Using Ghezeljeh Nanoclay for Measuring of Copper Ions Released from the Cooking Pot into Food Samples by FAAS and ICP-AES

Document Type: Research Paper

Authors

Abstract

Ghezeljeh
montmorillonite nanoclay was used as a natural adsorbent to measure and remove
copper ions released from the cooking pot into food by applying the solid phase extraction
(SPE) method in batch mode. The clay is characterized by using fourier transform infrared
spectroscopy (FT-IR), scanning electron microscopy (SEM) and X-ray diffractometry (XRD).
The results of XRD and FT-IR of nanoclay confirm that montmorillonite is the dominant
mineral phase. Based on SEM images of clay, it can be seen that the distance between the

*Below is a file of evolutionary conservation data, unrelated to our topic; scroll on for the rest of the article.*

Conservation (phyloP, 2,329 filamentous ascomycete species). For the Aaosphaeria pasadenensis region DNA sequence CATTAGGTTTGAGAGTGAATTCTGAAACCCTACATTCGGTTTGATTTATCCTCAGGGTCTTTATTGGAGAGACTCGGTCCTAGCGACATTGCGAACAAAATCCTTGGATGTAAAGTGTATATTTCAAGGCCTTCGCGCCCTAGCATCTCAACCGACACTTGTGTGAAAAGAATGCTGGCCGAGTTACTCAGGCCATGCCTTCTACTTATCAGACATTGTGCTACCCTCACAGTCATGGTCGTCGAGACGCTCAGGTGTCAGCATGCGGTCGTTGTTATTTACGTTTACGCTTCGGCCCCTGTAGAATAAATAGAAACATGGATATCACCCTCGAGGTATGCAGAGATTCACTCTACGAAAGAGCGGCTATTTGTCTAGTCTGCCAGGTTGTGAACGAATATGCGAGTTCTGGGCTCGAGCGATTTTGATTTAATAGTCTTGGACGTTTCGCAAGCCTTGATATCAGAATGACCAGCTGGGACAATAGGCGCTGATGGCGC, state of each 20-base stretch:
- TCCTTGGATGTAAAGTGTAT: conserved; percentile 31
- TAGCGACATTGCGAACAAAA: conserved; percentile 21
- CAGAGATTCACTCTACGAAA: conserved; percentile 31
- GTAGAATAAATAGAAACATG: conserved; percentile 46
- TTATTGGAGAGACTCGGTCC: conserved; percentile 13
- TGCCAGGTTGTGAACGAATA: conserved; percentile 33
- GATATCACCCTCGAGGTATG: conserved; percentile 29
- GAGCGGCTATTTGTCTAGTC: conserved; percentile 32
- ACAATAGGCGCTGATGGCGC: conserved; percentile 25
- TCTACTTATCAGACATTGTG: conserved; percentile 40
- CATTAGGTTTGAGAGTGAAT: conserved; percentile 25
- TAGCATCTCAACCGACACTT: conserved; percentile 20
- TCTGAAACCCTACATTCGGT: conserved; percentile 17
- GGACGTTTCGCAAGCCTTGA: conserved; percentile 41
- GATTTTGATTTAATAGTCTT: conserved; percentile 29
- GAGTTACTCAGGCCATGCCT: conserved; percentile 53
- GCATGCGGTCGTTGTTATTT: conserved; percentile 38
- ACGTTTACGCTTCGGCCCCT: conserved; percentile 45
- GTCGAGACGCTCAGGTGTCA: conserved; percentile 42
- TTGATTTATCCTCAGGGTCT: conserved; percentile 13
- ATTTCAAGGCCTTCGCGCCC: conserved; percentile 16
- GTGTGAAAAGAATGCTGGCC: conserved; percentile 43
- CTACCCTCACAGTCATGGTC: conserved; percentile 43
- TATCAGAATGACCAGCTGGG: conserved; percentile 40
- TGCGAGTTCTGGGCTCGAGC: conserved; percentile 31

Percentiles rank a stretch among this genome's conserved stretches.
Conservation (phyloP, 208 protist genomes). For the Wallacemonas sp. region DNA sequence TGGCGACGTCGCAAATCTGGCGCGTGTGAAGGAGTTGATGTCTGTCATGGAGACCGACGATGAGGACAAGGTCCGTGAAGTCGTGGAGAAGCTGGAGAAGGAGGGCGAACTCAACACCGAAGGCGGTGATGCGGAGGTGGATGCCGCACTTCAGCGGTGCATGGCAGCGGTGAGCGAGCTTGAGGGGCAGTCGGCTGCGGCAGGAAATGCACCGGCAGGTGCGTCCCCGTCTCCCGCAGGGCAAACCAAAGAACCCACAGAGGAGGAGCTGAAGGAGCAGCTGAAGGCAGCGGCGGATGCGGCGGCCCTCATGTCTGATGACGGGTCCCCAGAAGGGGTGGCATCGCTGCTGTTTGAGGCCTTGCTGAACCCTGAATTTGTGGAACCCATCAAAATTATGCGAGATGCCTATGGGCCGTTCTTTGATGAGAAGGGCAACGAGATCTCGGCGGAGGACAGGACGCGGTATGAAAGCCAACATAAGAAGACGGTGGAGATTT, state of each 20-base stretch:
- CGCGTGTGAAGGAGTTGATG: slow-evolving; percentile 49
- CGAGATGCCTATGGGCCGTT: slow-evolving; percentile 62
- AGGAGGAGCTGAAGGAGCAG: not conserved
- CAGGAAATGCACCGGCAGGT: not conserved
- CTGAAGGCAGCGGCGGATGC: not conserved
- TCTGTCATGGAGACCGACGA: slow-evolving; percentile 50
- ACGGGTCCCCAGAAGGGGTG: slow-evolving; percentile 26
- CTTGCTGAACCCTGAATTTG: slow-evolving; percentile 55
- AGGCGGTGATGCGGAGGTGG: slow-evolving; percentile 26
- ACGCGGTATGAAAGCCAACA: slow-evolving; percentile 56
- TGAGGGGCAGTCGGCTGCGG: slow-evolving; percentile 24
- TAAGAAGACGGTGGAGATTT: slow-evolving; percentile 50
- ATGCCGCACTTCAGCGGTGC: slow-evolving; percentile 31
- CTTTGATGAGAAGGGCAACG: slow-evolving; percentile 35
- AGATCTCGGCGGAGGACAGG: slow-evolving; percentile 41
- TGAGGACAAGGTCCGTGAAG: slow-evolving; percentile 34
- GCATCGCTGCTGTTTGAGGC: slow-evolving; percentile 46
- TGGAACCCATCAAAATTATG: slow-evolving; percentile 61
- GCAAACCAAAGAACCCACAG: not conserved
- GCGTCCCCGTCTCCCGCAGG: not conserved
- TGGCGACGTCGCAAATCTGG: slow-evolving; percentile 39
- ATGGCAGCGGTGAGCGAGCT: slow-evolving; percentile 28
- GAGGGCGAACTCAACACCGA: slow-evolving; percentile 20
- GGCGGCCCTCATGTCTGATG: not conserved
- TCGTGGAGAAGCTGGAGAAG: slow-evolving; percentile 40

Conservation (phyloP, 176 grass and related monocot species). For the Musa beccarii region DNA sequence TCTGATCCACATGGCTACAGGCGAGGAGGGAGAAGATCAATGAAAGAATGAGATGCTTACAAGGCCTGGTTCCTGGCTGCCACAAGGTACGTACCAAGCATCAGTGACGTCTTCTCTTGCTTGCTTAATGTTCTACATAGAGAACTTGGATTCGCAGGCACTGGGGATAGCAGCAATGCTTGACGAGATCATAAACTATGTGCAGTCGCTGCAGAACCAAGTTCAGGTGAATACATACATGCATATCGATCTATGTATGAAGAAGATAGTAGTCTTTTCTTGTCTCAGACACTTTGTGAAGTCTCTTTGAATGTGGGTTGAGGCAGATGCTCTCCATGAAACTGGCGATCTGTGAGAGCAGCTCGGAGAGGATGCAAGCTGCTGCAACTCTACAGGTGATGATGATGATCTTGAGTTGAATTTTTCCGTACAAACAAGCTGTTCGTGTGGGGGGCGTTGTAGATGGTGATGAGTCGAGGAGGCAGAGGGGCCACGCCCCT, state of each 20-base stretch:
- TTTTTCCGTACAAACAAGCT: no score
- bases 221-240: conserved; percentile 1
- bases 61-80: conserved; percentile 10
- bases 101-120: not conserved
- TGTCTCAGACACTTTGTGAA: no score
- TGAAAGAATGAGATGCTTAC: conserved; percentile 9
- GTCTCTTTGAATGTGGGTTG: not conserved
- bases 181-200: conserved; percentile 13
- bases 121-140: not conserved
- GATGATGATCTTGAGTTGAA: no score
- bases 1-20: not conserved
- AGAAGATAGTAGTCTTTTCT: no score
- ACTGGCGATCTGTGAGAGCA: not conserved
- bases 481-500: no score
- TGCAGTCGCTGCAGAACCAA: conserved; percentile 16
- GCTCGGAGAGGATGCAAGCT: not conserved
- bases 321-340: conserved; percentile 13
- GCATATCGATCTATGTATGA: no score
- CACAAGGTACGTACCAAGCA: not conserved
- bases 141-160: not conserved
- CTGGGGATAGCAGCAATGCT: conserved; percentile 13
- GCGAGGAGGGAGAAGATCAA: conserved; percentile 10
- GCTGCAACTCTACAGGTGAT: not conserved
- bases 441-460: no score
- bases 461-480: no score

plates is Nano. The adsorbent was prepared using the
Galehouse
method and then a number
of effective parameters on extraction were optimized using standard solutions: amount of
adsorbent, eluent characteristics, pH and type of the buffer solutions, shaking time, adsorption
temperature, volume of the standard solutions, and initial metal ion concentration. Also, the role
of desorption and centrifugation time were explored. The limit of detection and quantification,
preconcentration factor, and the adsorption capacity of the nanoclay were calculated. The
method was applied to a variety of food materials to verify its efficiency. Subsequently, this
method was applied to two Iranian stews cooked in copper pots plated with tin in order to
measure the amount of copper released from the pot. The result suggests that the amounts of
released copper and tin exceeded the tolerable daily intakes. In general, the removal of metal
ions using the nanoclay proved to be rapid, efficient, reliable, and reproducible.

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